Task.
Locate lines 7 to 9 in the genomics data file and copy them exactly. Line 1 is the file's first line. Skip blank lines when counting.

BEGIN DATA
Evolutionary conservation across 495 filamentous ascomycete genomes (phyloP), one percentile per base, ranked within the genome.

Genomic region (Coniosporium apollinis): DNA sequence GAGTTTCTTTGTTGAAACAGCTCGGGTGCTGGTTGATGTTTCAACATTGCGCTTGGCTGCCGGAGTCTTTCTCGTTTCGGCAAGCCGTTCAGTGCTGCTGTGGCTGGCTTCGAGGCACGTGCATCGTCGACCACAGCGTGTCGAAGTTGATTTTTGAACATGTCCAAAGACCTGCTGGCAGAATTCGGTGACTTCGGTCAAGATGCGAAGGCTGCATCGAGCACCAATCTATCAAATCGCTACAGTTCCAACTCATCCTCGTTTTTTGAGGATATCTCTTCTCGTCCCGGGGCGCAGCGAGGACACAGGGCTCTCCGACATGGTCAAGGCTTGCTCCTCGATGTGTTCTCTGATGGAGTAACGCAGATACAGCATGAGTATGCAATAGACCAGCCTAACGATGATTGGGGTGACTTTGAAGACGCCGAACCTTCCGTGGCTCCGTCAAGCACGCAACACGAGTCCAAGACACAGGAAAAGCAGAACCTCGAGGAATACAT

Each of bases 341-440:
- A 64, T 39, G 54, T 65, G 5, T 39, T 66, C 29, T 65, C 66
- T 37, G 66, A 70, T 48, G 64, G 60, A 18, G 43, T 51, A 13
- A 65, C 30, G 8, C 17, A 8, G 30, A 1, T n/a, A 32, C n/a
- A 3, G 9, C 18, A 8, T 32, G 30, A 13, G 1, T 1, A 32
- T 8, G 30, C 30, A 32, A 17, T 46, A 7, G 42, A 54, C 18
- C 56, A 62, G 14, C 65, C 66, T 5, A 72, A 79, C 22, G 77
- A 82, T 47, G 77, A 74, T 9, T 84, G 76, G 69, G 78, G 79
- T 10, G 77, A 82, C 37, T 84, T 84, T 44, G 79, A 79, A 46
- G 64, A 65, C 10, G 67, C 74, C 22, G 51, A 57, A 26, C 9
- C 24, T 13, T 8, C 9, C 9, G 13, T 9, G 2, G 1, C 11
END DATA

- A 3, G 9, C 18, A 8, T 32, G 30, A 13, G 1, T 1, A 32
- T 8, G 30, C 30, A 32, A 17, T 46, A 7, G 42, A 54, C 18
- C 56, A 62, G 14, C 65, C 66, T 5, A 72, A 79, C 22, G 77